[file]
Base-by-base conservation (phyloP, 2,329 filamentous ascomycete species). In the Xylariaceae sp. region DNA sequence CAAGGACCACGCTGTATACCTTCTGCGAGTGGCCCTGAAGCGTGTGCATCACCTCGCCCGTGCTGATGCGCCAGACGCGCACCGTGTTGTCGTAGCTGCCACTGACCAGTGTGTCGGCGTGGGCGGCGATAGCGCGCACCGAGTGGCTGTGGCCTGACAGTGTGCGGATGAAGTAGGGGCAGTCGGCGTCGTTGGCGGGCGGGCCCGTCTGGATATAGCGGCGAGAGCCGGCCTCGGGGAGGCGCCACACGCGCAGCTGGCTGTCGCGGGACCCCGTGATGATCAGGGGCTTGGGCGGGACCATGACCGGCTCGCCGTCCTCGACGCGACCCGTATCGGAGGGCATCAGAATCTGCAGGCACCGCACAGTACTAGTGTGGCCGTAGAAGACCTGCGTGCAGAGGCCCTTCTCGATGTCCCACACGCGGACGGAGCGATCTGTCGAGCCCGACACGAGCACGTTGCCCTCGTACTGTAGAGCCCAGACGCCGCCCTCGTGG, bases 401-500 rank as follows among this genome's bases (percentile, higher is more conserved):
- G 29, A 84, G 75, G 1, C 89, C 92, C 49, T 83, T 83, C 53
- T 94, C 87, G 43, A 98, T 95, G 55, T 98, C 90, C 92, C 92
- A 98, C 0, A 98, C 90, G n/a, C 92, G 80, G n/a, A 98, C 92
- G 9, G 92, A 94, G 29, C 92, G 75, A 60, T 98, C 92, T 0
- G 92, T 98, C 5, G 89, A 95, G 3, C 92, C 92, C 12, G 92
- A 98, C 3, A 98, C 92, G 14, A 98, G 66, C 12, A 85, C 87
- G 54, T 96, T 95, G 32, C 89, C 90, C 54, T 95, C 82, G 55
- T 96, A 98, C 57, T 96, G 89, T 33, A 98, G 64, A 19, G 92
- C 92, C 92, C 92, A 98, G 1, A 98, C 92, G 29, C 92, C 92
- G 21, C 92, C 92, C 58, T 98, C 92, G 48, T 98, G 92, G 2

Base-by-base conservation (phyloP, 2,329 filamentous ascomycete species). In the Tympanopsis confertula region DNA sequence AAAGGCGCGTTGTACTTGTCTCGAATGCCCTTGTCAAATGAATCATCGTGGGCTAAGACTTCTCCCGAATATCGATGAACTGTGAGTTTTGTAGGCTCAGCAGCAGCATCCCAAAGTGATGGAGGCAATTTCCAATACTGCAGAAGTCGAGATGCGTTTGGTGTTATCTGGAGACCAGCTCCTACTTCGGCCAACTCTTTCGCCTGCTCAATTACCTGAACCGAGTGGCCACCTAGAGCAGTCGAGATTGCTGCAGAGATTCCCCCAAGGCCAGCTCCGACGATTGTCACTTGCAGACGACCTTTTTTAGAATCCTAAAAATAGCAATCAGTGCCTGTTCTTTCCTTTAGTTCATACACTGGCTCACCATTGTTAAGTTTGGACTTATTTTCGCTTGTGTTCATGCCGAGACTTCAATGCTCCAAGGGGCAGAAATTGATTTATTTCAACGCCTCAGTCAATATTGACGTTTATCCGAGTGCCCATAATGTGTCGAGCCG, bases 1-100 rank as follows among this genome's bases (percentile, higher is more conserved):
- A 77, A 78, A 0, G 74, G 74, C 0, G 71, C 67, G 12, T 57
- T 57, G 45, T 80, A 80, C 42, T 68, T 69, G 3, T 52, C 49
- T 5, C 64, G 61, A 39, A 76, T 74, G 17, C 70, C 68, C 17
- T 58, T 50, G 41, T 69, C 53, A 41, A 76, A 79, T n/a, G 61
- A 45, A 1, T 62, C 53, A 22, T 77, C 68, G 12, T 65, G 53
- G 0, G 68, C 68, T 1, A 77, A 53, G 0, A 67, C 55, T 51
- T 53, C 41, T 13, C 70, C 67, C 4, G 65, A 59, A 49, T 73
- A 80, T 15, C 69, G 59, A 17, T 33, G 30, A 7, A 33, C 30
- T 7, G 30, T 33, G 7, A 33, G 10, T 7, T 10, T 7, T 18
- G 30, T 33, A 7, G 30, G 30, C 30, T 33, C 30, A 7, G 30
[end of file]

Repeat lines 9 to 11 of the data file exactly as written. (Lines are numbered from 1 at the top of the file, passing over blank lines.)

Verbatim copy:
- T 96, A 98, C 57, T 96, G 89, T 33, A 98, G 64, A 19, G 92
- C 92, C 92, C 92, A 98, G 1, A 98, C 92, G 29, C 92, C 92
- G 21, C 92, C 92, C 58, T 98, C 92, G 48, T 98, G 92, G 2